WETSUITS IMPROVE VELOCITY AT SUBMAXIMAL SWIMMING
Tomikawa, M., & Nomura, T. (2004). The effects of triathlon wetsuits on physiological responses and stroke parameters during submaximal swimming. Medicine and Science in Sports and Exercise, 36(5), Supplement abstract 1150.
This study assessed if the velocity of swimming in a wetsuit or swim suit was different. Triathletes (M = 9; F = 4) performed a progressive swimming test for VO2max and blood lactate. Stroke length and stroke rate were determined from videos of the test swims and converted to a stroke index (velocity x stroke length).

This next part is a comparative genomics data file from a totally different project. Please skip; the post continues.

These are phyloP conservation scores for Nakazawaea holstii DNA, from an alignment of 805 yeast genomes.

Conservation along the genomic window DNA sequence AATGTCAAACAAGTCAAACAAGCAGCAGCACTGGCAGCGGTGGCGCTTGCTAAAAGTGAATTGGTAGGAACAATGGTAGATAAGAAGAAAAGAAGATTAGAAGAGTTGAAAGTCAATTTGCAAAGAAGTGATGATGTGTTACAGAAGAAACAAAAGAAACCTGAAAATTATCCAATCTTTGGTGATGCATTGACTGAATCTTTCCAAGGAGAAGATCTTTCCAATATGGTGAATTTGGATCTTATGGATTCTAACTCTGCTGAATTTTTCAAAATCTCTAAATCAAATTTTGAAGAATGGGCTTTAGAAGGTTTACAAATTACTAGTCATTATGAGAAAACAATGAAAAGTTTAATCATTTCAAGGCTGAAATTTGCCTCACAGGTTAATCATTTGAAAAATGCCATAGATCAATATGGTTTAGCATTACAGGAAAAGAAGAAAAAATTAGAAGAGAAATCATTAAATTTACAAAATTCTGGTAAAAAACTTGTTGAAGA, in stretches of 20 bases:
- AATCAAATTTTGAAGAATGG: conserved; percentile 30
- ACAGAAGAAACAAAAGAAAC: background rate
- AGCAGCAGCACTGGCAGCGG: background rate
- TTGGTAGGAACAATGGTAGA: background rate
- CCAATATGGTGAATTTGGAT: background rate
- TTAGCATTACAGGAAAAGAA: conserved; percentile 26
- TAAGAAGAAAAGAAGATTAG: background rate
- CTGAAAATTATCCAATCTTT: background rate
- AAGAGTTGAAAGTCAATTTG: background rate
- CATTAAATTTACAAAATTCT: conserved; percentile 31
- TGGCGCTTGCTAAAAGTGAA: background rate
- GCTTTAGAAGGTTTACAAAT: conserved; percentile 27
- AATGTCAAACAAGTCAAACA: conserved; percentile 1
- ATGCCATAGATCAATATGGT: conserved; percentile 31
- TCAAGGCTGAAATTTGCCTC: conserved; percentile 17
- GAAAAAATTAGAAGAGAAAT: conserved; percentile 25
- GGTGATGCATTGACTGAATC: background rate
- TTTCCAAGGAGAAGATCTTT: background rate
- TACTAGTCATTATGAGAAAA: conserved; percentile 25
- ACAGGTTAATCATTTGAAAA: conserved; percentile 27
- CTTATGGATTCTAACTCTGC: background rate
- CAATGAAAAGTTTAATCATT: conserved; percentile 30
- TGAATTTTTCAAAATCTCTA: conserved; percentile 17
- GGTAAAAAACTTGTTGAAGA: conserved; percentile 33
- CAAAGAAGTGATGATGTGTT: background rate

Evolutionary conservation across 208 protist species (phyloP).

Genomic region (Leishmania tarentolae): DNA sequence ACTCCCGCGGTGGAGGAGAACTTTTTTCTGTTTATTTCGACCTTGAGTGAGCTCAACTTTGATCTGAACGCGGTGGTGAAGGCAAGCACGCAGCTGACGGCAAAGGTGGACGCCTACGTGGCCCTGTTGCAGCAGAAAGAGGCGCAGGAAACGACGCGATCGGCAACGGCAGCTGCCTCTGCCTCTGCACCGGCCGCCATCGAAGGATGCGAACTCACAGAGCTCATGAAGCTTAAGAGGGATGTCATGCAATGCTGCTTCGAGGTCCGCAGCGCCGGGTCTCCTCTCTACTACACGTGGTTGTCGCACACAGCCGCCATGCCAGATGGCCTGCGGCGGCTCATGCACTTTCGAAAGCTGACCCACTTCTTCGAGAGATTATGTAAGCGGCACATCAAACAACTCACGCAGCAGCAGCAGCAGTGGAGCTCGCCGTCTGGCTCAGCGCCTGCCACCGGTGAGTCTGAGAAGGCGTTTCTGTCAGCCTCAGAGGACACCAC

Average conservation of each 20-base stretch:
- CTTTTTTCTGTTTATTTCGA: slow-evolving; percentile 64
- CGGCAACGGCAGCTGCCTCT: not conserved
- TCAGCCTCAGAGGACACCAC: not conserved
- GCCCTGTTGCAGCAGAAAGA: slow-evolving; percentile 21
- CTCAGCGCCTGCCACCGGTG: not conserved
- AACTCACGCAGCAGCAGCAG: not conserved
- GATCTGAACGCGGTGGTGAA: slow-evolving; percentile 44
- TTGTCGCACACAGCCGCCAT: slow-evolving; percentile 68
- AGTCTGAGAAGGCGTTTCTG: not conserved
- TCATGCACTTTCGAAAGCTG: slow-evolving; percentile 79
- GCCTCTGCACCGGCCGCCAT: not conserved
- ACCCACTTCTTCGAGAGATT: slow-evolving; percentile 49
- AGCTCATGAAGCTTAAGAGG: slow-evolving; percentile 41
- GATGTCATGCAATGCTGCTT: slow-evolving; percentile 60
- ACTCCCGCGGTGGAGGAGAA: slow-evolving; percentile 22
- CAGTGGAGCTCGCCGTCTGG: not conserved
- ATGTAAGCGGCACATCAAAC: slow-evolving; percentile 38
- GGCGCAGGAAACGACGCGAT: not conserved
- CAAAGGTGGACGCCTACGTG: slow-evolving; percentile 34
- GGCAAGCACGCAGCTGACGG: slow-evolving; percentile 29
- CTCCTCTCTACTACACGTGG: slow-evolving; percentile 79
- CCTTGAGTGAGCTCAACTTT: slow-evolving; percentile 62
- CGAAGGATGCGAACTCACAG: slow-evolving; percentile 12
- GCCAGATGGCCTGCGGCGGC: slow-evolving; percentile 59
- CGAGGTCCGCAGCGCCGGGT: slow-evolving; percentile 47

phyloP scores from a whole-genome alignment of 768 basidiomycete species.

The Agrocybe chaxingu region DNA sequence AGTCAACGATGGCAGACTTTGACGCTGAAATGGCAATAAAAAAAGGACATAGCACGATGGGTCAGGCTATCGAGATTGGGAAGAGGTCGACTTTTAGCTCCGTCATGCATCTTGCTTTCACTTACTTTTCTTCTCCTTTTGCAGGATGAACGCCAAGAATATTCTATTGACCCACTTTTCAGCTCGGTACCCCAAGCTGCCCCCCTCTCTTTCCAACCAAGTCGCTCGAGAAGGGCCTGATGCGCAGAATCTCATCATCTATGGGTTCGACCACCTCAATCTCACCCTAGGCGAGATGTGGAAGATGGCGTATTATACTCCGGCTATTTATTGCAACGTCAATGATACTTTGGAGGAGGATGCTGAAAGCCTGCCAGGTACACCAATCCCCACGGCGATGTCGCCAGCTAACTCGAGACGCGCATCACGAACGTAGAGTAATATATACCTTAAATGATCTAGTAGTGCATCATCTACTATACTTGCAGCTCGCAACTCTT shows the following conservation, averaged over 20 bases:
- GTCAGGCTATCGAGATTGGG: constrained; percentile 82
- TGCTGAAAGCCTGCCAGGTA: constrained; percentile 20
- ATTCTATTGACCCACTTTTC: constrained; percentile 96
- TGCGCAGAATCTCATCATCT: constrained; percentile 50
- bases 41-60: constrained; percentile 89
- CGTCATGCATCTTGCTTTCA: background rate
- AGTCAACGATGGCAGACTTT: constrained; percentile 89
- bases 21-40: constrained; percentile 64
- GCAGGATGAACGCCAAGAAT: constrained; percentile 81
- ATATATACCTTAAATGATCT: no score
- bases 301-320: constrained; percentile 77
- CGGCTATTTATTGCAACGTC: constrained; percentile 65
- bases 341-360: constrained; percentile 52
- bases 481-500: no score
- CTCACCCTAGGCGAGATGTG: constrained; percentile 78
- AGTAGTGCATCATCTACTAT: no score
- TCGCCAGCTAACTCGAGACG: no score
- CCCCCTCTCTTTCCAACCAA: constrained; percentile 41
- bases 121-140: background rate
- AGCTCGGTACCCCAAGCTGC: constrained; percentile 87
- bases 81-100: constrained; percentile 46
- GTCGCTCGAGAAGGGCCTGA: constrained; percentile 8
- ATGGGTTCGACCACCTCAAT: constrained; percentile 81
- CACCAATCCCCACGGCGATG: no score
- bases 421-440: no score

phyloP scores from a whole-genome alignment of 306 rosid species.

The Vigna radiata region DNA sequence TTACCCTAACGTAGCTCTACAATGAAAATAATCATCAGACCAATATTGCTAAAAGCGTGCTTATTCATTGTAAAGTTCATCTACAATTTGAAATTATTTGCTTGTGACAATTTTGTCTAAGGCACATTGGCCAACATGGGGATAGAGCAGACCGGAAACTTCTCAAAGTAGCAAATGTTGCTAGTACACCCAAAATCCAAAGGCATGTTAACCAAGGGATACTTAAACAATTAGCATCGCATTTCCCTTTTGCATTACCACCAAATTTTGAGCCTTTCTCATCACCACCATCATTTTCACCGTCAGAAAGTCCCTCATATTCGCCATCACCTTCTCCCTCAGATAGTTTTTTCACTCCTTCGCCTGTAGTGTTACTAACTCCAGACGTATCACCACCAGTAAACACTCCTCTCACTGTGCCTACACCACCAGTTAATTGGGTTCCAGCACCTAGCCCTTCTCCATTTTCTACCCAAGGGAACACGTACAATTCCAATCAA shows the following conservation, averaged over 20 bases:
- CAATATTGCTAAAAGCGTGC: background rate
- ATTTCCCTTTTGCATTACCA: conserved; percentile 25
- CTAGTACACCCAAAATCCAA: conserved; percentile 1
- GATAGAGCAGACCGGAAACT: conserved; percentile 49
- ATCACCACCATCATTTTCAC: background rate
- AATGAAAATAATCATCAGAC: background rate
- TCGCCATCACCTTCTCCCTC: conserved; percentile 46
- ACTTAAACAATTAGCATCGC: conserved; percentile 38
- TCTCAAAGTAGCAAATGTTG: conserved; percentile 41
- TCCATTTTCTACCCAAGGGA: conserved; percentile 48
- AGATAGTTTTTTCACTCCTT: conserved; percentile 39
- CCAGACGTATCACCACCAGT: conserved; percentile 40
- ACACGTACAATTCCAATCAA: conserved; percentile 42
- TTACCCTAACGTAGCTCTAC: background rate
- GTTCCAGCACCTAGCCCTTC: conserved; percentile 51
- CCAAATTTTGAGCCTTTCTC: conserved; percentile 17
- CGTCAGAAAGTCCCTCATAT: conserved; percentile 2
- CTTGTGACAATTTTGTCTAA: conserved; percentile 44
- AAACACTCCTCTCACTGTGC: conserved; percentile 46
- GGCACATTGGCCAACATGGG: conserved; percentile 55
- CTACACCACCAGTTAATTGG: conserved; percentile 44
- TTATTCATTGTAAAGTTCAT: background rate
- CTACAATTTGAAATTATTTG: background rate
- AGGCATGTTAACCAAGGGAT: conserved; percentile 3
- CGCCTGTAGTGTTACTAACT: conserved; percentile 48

There was no difference in VO2max between either suit. However, the velocity of swimming at VO2max was higher in a wetsuit than in the normal suit. VO2 was lower in a wet suit than swim suit at 60% vVO2max, but there was no difference in lactate. There were no differences at 80% vVO2max. At both submaximal velocities, stroke length and stroke rate were no different but stroke index was significantly higher for wetsuits.
Implication. Wetsuits improve physiological characteristics at moderate submaximal velocities (e.g., 60% vVO2max) but not at upper-submaximal velocities (e.g., 80% vVO2max). However, stroke index is improved at both submaximal velocities. Since 80% vVO2max approaches race pace, it would be expected that race performances would improve if a wetsuit was used.
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